In this News @ Wesleyan story, we speak with Michelle Personick, a new member of Wesleyan’s Chemistry Department.
Q: Welcome! Please fill us in on your life before Wesleyan.
A: I’ve lived in the Northeast for most of my life. I grew up in New Jersey and then moved a bit further north to go to college in Vermont. I did my graduate work at Northwestern University in Evanston, IL, which is just outside of Chicago. It was fun to be a short train ride away from Chicago and to be able to experience a new city for a few years. Then I moved back to the East coast to Cambridge, Mass. to do postdoctoral research at Harvard. I really enjoy the Boston area. I went there a lot as a kid and my best friend moved there after college, so it’s a place that’s always been home to me and it was nice to be back there for a couple of years.
Q: How did you first get interested in studying chemistry?
A: I was interested in science from a very young age, partly because my father is an electrical engineer, so I was exposed to a lot of science and engineering. In high school, I went back and forth between wanting to study chemistry and being interested in physics. As a junior in high school, I wrote a report on gold nanoparticles in cancer treatment for a science writing competition as a part of a class assignment. I got really interested in the topic of metals in chemistry while doing research for the report, and that’s when I decided on chemistry.
Q: Why did you want to teach chemistry in a liberal arts school like Wesleyan?
A: I went to Middlebury College as an undergrad, and as a student I enjoyed being able to interact with my professors and appreciated that they knew who I was and cared about how I was doing in their particular class. As a graduate student, I was involved in teaching an intro lecture with 350 students, and at that point it’s hard to actively engage with students unless they come seek you out. I always wanted to get back to teaching in a liberal arts school because I felt it was such a great environment to learn in when I was a student.
Q: What are you teaching this semester? What will you teach in the future?
A: Currently, I’m teaching an upper level course called Chemistry of Materials and Nanomaterials, and I’ll be teaching the Integrated Chemistry Lab in the spring. I’m an inorganic materials chemist, so some other courses I’ll likely teach in the future include Advanced Inorganic Chemistry and Principles of Chemistry. At some point it would also be fun to teach a course on the chemistry of food.
Q: I understand your doctoral research at Northwestern dealt with noble metals. What exactly did you study?
A: My graduate research focused on developing ways to make gold and silver nanoparticles with exotic, but well-defined, shapes and understanding how and why they form. The particles I made were 100 times smaller than a red blood cell—so small that you actually can’t see them with a standard microscope. It turns out that a lot of why particular shapes form under certain conditions can be explained using very basic chemistry, which is really interesting since metal nanoparticles are fairly complex materials. The shapes of metal nanoparticles have a big influence on their properties, so it’s important to be able to deliberately control nanoparticle shape in order to tailor these properties for different applications.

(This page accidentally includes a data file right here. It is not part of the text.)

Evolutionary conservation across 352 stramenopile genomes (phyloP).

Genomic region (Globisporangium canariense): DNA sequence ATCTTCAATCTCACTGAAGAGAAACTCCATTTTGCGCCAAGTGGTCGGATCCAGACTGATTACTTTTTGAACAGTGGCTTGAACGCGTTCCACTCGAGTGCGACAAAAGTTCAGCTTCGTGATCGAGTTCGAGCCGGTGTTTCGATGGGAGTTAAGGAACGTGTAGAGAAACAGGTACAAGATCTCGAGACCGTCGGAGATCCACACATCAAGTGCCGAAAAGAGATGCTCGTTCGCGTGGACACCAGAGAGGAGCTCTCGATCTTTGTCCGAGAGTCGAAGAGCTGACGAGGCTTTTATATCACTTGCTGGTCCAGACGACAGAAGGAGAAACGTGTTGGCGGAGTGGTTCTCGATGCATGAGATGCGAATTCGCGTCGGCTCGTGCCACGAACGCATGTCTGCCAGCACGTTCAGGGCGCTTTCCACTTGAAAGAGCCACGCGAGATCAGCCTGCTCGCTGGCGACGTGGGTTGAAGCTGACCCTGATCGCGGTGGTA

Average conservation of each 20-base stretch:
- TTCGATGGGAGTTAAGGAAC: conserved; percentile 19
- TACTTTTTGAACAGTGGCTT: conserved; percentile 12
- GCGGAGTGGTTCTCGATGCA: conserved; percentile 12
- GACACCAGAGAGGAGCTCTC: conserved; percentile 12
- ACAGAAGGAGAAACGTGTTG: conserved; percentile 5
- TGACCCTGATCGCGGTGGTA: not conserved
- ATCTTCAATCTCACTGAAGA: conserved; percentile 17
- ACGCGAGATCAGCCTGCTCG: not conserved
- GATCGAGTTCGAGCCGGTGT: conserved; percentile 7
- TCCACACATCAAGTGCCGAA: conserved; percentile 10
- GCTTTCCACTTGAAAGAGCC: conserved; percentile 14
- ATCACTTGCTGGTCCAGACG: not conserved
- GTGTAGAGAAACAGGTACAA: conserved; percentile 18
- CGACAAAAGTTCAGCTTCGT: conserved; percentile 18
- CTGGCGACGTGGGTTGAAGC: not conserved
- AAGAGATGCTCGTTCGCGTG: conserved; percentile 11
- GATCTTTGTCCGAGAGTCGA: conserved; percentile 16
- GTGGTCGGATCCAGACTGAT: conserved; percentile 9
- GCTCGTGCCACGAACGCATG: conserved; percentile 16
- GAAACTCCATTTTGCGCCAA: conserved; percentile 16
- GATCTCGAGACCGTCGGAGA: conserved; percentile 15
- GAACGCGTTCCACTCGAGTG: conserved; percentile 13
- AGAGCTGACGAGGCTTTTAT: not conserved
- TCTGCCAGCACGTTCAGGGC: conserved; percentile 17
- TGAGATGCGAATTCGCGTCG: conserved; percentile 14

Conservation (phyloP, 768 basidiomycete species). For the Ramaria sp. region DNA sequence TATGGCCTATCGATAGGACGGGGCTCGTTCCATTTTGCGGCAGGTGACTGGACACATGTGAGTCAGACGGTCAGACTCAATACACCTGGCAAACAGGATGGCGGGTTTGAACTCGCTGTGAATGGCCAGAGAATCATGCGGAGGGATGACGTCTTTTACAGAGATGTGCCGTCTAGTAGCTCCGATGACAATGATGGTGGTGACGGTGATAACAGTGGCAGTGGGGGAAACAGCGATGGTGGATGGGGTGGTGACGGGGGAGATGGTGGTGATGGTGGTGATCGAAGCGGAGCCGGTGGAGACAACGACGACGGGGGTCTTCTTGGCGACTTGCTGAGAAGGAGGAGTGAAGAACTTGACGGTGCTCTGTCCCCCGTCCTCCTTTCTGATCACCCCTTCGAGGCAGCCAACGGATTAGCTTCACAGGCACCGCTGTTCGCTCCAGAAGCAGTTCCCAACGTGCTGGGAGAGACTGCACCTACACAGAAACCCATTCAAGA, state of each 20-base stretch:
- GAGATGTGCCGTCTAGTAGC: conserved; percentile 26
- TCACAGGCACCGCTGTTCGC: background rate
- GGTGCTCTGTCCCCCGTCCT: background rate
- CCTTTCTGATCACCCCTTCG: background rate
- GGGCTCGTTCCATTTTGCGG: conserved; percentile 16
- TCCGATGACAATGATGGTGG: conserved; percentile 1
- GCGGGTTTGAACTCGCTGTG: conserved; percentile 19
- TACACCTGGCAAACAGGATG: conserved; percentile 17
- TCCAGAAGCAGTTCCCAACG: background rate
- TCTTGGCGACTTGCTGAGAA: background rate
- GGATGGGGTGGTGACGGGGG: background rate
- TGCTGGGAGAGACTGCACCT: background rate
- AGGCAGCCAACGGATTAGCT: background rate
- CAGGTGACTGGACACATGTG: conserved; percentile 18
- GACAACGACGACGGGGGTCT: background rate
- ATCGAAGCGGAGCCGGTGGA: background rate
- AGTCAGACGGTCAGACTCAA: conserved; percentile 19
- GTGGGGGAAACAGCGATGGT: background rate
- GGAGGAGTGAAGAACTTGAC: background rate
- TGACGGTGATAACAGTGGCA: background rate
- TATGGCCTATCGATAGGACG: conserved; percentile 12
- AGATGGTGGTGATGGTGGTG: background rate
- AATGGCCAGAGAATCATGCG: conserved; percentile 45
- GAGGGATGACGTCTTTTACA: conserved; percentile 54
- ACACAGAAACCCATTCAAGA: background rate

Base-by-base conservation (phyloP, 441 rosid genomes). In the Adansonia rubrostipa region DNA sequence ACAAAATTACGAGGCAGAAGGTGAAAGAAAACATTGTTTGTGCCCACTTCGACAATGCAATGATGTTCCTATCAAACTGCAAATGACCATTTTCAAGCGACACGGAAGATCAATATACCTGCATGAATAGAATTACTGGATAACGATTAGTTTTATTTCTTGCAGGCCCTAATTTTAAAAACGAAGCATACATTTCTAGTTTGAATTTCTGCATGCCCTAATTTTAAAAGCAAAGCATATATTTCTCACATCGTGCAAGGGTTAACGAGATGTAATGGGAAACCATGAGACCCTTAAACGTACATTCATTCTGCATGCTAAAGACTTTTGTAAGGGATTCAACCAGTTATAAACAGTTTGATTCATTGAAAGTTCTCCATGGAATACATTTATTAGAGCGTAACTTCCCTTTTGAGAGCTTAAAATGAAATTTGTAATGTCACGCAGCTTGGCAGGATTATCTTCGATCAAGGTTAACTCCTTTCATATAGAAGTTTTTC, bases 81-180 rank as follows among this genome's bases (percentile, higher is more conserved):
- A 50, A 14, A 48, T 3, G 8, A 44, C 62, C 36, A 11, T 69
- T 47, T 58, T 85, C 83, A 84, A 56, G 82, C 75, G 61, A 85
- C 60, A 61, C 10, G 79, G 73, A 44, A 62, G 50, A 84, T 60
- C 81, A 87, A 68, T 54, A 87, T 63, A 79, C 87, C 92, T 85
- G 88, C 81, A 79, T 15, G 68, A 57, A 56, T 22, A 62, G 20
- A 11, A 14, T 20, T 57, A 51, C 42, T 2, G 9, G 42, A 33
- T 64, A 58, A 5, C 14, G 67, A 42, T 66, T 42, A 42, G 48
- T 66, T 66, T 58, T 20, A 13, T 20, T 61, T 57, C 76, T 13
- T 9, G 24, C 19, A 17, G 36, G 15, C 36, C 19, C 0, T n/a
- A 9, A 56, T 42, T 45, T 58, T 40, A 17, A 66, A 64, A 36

Q: Please tell us about your current research. What are its real world implications?
A: My research here at Wes still involves making metal nanoparticles with interesting shapes, but now I’m mostly focused on platinum and palladium instead of gold and silver. The reason we’re interested in those two metals in my lab is that we’re also working on making new and better catalysts to help chemical production become more sustainable. Catalysts are materials that change the path a chemical reaction takes in going from starting material to final product, and they lower the amount of energy the reaction needs to get started. Chemical industry is unusual in that it uses energy resources not only for fuel to heat reactors, but also as a starting material to produce useful chemicals and materials, such as pharmaceuticals and plastics. The goal of our work is to design nanoparticles that selectively convert chemicals to useful products at low temperatures, in order to reduce fuel wasted as heat and as unwanted byproducts.
Q: Are any Wesleyan undergrads or graduate students contributing to your research, and how?
A: I have a graduate student and a junior undergraduate student who started working with me this summer, and they’ve helped a lot in getting the lab up and running. They’re both working on their own synthesis projects at this point, trying to make palladium nanoparticles with new and exciting shapes. There are also two more juniors who joined the lab this fall, and they’ve spent the first part of the semester learning how to make metal nanoparticles and how to use the microscopes that we use to look at the particles. A second graduate student has been helping me build a piece of equipment while he rotates in a few different research groups.
Q: What do you like to do outside of work?
A: My husband and I have mostly been exploring the area—trying out cheese shops and tea houses and visiting different parts of the state. Before I moved to Middletown, I competed with a masters women’s crew team, and I’d like to get back into that in the not too distant future.